The O2 Arena has never been my favourite place to watch any band. Superficially, to the un-initiated, it appears a brash cavernous temple to famous stadia filling rock bands or mainstream artists. As such it can be be a tricky place to play .  The show has to be big to fill this space and engender some kind of atmosphere. So, it was with some trepidation, I went to this concert, wondering if Snow Patrol would be up-to the job. Neither with the site of a mainly middle aged or thirty something audience, (certainly where I was sitting) many with children did my hopes rise. But appearances can be deceptive and soon all prejudices disappeared. As Gary Lightbody from Snow Patrol himself observed, this did not feel a Monday night crow but a Saturday night crowd. The band fed off this “vibe” but they prepared a show that was the equal to the size of the venue. With obviously , the new album “A Million Suns” as the central theme to the show and with the album cover image as the opening  backdrop, the Northern Irish band threw themselves into the gig with gusto with the overwordy titled first track from the new album “If there’s a rocket tie me to it”. The concert ebbed back and forth nicely between tracks from the current album to previous albums , notably Final Straw , which was also the 2nd track of the night and from which, occasionally we were to see the album cover as a animated backdrop. Then a track sung with real passion, “Hands Open” from the Eyes Open album.  There were of course, the crowd pleasing Snow Patrol classics. “Run” was particularly memorable as the O2 arena showed itself in fine voice , singing along with the acoustic start singer and then finishing with booming full band . Lead singer Lightbody was visibly overcome  and clearly emotional soaked up the deserved 5 minutes ovation awarded the band at the end. Predictably “Chasing Cars” also produced another good sing-a-long as did “Shut you Eyes” where Lightbody got a boys versus girls singing contest. This was very entertaining but it has to be said the boys out-sang the girls by about 3 to 1 in volume. Two tracks from the new albums “Crack the shutters” and “Take back the city” were edgy and the latter played thrillingly raw while all the names of Great British cities appeared one by one onto a backdrop.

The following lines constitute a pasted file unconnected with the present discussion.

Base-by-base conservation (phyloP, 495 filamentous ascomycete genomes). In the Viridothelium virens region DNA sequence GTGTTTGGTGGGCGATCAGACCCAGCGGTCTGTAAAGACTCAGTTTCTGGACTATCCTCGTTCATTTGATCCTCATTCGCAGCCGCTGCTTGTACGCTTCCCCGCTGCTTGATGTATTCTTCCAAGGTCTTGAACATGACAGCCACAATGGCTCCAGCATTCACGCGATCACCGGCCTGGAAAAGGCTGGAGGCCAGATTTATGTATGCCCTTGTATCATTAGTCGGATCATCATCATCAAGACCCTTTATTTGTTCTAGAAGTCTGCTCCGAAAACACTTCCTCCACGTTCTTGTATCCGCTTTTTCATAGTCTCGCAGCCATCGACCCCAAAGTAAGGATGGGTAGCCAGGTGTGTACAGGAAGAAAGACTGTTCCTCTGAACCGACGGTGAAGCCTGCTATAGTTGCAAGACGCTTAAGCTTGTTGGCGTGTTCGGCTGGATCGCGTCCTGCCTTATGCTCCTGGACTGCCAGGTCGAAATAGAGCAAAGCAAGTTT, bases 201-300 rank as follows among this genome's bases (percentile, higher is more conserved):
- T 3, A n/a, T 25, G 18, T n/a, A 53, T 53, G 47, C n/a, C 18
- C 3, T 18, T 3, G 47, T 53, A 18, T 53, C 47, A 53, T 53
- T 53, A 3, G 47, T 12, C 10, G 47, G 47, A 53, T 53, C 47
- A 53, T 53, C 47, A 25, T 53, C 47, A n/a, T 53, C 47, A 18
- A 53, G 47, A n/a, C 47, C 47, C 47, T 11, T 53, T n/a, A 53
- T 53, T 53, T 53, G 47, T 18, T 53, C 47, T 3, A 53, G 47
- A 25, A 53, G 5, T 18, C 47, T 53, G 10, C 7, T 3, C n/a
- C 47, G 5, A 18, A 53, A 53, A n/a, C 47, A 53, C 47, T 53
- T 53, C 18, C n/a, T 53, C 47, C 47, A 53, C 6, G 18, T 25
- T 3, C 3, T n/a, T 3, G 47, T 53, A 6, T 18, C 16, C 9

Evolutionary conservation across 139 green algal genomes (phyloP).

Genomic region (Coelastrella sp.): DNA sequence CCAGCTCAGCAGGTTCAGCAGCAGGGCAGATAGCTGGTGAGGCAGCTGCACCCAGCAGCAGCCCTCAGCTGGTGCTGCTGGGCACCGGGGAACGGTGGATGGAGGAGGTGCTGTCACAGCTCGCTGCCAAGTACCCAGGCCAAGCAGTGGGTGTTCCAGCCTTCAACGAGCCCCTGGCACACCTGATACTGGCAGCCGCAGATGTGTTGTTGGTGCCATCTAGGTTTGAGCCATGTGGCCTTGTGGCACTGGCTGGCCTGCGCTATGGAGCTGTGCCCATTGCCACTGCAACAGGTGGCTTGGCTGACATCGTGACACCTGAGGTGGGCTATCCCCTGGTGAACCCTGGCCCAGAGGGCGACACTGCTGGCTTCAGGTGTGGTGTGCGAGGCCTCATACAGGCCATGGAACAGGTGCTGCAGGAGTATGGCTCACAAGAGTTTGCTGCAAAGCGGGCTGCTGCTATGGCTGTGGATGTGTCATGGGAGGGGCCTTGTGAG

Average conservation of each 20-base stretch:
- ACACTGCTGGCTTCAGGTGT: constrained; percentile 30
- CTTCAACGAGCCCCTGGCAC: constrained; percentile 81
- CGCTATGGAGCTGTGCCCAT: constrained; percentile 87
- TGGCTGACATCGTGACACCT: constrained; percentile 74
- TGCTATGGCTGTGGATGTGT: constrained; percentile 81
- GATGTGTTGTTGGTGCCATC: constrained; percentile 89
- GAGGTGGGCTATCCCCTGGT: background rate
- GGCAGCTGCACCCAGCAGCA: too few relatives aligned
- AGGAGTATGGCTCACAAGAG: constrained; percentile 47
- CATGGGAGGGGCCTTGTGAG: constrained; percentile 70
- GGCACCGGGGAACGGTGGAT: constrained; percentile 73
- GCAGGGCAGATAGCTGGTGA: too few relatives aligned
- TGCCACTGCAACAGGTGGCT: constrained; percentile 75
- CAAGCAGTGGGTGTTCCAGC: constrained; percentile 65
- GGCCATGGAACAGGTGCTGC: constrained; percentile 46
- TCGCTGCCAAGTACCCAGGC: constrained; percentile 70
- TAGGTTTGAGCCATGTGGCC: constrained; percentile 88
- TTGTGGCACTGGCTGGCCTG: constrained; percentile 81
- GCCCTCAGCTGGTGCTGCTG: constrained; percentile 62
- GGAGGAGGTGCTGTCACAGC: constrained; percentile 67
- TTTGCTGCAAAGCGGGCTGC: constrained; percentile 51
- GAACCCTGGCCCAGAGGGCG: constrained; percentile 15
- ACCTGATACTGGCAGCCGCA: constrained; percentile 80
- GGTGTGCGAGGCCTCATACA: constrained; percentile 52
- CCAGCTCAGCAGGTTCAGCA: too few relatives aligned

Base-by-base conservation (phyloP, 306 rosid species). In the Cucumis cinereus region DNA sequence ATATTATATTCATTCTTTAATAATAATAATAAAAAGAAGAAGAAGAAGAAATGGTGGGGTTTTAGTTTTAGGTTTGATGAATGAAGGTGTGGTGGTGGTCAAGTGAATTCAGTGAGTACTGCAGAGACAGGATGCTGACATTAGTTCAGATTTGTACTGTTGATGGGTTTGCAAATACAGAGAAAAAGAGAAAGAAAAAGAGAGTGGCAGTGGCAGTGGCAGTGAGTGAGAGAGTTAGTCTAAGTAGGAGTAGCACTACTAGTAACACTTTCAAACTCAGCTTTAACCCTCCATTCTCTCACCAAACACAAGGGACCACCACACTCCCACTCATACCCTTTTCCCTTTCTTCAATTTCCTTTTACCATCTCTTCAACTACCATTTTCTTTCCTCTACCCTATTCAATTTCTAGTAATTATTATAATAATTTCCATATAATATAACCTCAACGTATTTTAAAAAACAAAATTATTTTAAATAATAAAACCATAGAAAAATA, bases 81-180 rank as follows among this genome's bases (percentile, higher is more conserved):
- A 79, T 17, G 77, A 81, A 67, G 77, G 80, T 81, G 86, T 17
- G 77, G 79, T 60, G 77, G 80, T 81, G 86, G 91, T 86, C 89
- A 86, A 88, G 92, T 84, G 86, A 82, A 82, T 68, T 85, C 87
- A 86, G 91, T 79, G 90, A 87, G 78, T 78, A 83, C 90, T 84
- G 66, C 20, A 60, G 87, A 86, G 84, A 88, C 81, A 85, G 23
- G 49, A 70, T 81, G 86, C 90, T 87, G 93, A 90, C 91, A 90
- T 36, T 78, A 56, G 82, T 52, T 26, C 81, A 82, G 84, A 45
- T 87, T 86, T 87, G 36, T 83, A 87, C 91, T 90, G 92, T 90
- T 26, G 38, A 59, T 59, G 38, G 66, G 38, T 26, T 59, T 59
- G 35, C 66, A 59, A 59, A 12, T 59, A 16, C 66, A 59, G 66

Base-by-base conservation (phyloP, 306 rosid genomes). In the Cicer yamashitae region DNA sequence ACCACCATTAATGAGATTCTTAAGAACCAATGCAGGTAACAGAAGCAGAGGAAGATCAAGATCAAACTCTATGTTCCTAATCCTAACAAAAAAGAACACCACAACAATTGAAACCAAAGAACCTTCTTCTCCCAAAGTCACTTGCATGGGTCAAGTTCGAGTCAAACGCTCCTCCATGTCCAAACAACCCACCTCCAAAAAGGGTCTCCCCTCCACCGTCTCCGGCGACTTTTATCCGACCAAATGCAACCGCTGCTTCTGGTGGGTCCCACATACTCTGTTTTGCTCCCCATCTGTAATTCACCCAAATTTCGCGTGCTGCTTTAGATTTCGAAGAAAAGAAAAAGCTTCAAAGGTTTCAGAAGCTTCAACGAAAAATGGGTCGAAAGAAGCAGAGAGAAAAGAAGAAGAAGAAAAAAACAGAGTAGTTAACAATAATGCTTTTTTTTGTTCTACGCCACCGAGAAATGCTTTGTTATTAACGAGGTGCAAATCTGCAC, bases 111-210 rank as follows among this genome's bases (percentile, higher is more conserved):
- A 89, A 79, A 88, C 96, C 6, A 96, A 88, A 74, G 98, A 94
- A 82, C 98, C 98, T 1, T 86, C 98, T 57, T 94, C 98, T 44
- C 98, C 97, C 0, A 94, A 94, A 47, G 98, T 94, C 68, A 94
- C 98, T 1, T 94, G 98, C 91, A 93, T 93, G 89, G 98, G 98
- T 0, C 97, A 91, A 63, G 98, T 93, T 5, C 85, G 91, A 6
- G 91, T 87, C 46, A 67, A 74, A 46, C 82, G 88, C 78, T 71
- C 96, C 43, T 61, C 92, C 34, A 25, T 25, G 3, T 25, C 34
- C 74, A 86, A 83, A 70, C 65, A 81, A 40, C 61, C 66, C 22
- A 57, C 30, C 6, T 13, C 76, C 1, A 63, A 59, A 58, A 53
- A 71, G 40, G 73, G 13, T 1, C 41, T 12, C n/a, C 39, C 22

The encore proved the artistic point of the show with the band playing behind a thin curtain , which was the focal point for cinematographic swirling patterns of stars , the cosmo and flowers while the band played the concept instrumental “The Lighting Strike” and “You could be happy”. There was certainly a feeling of the hypnotic about this section of the concert. But the final satisfaction went to the anthem rock lovers with the show being rounded off nicely with a barnstorming rendition of  “You’re all I have”.  There have been a few detractors of Snow Patrol of late with some accusations of the band producing only middle of the road rock. However, anyone with these thoughts should have attended the O2 and witnessed a first rate, entertaining and engaging show with plenty of  rock n roll spirit on offer.